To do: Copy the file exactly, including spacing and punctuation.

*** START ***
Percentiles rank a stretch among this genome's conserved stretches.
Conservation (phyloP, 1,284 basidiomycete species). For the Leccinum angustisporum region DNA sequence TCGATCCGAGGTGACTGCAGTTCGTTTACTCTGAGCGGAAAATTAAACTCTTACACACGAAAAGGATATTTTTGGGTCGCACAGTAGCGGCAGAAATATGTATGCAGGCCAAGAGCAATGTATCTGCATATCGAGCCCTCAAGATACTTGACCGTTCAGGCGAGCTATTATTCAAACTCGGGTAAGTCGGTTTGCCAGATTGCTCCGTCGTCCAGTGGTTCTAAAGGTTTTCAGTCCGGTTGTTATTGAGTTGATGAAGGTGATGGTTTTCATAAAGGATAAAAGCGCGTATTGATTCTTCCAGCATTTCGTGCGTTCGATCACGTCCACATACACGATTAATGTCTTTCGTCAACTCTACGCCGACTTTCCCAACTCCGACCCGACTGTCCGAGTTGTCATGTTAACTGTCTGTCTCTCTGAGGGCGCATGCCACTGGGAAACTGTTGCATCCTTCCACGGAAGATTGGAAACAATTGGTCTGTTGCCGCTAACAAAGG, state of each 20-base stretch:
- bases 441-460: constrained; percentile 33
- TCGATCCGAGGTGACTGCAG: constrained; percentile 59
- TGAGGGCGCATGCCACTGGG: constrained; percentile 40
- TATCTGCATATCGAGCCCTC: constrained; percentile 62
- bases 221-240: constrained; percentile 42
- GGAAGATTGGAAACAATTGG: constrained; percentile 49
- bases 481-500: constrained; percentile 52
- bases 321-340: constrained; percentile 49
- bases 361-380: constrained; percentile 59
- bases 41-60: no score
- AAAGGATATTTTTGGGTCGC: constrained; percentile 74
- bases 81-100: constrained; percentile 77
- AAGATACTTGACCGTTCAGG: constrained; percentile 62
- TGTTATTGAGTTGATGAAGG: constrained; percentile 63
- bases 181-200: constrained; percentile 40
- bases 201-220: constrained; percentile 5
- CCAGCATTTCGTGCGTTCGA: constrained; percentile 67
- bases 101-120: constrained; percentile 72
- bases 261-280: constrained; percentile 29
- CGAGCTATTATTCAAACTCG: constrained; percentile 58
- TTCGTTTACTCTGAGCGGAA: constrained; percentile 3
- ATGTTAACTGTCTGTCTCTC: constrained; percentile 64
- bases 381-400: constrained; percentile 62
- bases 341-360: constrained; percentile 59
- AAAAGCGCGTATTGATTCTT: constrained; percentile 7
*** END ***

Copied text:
Percentiles rank a stretch among this genome's conserved stretches.
Conservation (phyloP, 1,284 basidiomycete species). For the Leccinum angustisporum region DNA sequence TCGATCCGAGGTGACTGCAGTTCGTTTACTCTGAGCGGAAAATTAAACTCTTACACACGAAAAGGATATTTTTGGGTCGCACAGTAGCGGCAGAAATATGTATGCAGGCCAAGAGCAATGTATCTGCATATCGAGCCCTCAAGATACTTGACCGTTCAGGCGAGCTATTATTCAAACTCGGGTAAGTCGGTTTGCCAGATTGCTCCGTCGTCCAGTGGTTCTAAAGGTTTTCAGTCCGGTTGTTATTGAGTTGATGAAGGTGATGGTTTTCATAAAGGATAAAAGCGCGTATTGATTCTTCCAGCATTTCGTGCGTTCGATCACGTCCACATACACGATTAATGTCTTTCGTCAACTCTACGCCGACTTTCCCAACTCCGACCCGACTGTCCGAGTTGTCATGTTAACTGTCTGTCTCTCTGAGGGCGCATGCCACTGGGAAACTGTTGCATCCTTCCACGGAAGATTGGAAACAATTGGTCTGTTGCCGCTAACAAAGG, state of each 20-base stretch:
- bases 441-460: constrained; percentile 33
- TCGATCCGAGGTGACTGCAG: constrained; percentile 59
- TGAGGGCGCATGCCACTGGG: constrained; percentile 40
- TATCTGCATATCGAGCCCTC: constrained; percentile 62
- bases 221-240: constrained; percentile 42
- GGAAGATTGGAAACAATTGG: constrained; percentile 49
- bases 481-500: constrained; percentile 52
- bases 321-340: constrained; percentile 49
- bases 361-380: constrained; percentile 59
- bases 41-60: no score
- AAAGGATATTTTTGGGTCGC: constrained; percentile 74
- bases 81-100: constrained; percentile 77
- AAGATACTTGACCGTTCAGG: constrained; percentile 62
- TGTTATTGAGTTGATGAAGG: constrained; percentile 63
- bases 181-200: constrained; percentile 40
- bases 201-220: constrained; percentile 5
- CCAGCATTTCGTGCGTTCGA: constrained; percentile 67
- bases 101-120: constrained; percentile 72
- bases 261-280: constrained; percentile 29
- CGAGCTATTATTCAAACTCG: constrained; percentile 58
- TTCGTTTACTCTGAGCGGAA: constrained; percentile 3
- ATGTTAACTGTCTGTCTCTC: constrained; percentile 64
- bases 381-400: constrained; percentile 62
- bases 341-360: constrained; percentile 59
- AAAAGCGCGTATTGATTCTT: constrained; percentile 7